Noise monitoring on prominent days of the festival across Pune and Pimpri-Chinchwad has shown a drop in decibel levels, as compared to previous years, Maharashtra Pollution Control Board (MPCB) officials said. A study of ambient noise levels in the state during the period of Ganesh festival has been conducted for more than ten years. This year too, noise monitoring is underway at more than 100 locations in Maharashtra.
Pratap Jagtap, sub-regional officer, MPCB, Pune, told The Indian Express that in Pune, ambient noise levels were monitored across 23 locations, including three in Pimpri-Chinchwad. Noise levels were monitored from 6 pm to midnight on August 22, August 23, August 26 and August 28, and data will also be collected on the final day of the festival (September 1), he added.
“Our findings on the four days show that on average, the minimum noise level recorded at these locations was 56 dB, while the maximum was 86 dB,” Jagtap said. “At locations such as Mahatma Phule Market (mandai), where decibel levels are usually very high, the average level recorded on August 22 was between 65 to 70 dB. At M G Road in Camp, the average level was lower than 60 dB, while in Kothrud, it was 55.9 dB. On other days, too, noise levels averaged between 55 and 75 dB across locations.”
During celebrations, devotees usually listen to bhajans, kirtans and songs using massive speakers, MPCB officials said. During Anant Chaturdashi, which is the final day of the Ganesh festival, there is heavy traffic on roads, which leads to an increase in air (particles from vehicles) and noise (excessive honking) pollution.
Over the years, concerted efforts by Ganesh mandals, effective administration, and awareness about harmful effects of noise pollution has led to a drop in noise levels. For instance, last year, noise levels saw a drop of four decibels during the immersion procession in 2019, as compared to 2018. According to Mangesh Dighe, environment officer with the Pune Municipal Corporation, this year, there have been no immersion processions on the third and fifth day of the Ganesh festival. There has been no use of loudspeakers, and it has been relatively quiet, he added.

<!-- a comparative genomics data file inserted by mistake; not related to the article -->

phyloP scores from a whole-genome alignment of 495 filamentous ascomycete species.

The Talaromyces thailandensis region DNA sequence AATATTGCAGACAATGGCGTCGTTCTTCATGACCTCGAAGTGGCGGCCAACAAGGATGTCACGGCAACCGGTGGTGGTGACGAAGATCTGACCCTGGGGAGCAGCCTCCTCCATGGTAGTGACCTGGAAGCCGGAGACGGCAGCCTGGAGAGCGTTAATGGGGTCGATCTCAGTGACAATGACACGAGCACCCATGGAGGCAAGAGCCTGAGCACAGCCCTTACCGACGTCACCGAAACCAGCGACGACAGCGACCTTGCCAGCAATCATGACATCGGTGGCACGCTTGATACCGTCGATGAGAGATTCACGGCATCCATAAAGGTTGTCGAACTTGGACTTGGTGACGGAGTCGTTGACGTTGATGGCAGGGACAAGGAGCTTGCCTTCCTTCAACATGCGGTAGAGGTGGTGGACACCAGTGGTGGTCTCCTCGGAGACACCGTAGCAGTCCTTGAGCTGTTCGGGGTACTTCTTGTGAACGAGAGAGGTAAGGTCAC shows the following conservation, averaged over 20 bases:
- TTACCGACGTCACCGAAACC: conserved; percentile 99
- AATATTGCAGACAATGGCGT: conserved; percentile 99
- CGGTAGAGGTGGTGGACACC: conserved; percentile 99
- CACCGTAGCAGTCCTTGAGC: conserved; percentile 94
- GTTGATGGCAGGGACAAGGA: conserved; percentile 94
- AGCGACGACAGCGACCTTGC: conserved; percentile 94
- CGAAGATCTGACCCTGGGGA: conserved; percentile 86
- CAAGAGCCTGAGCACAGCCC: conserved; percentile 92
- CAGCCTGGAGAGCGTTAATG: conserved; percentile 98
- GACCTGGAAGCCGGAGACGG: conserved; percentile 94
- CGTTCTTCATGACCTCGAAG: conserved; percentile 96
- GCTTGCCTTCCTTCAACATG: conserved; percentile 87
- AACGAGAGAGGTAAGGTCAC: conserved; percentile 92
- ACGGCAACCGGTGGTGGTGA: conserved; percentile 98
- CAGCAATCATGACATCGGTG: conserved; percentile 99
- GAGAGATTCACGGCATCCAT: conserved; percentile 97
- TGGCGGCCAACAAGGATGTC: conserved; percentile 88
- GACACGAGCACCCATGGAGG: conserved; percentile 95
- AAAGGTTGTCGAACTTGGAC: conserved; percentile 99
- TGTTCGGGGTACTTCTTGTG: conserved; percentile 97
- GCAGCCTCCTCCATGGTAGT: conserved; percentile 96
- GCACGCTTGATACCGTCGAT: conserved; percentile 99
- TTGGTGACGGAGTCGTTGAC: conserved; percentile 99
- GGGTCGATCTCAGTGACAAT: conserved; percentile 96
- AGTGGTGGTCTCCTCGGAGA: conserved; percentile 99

According to Sumaira Abdulali, convenor, Awaaz Foundation, gatherings during the pandemic put everyone’s health at risk due to multiplying infections. ‘Noise pollution is another health epidemic affecting everyone, and noisy celebrations need to be controlled with equal vigour to protect our overall health. Since loud noise also acts as a stimulant, it increases irresponsible behaviour during the pandemic,” she said.
According to Sarita Khanchandani, president, Hirali Foundation – which has been creating awareness about noise levels especially during festive seasons – said that this year, the Ganesh festival has been relatively quiet. With immersion processions being suspended at 12 collections centres at Ulhasnagar, for instance, the average noise level recorded was between 55 and 60 dB.
Concerns raise over excessive use of headphones
ENT specialists and audiologists have raised concerns about the use of headphones, as well as listening too loudly or for long durations, which can cause permanent damage to one’s hearing.
Dr Seemab Shaikh, senior ENT specialist, said work from home can lead to excessive use of headphones and exposure to more screen time. There is an increasing concern, as using headphones for prolonged periods by adults, teens, or even young children is harmful, Dr Shaikh said.
Dr Kalyani Mandke, an audiologist, said the community noise during Ganesh festival is within an acceptable range. However, work from home habits have changed. “Some people sleep with their headphones, and their ears are constantly stimulated. It is vital that we give our ears a rest,” she said. (Express News Service)
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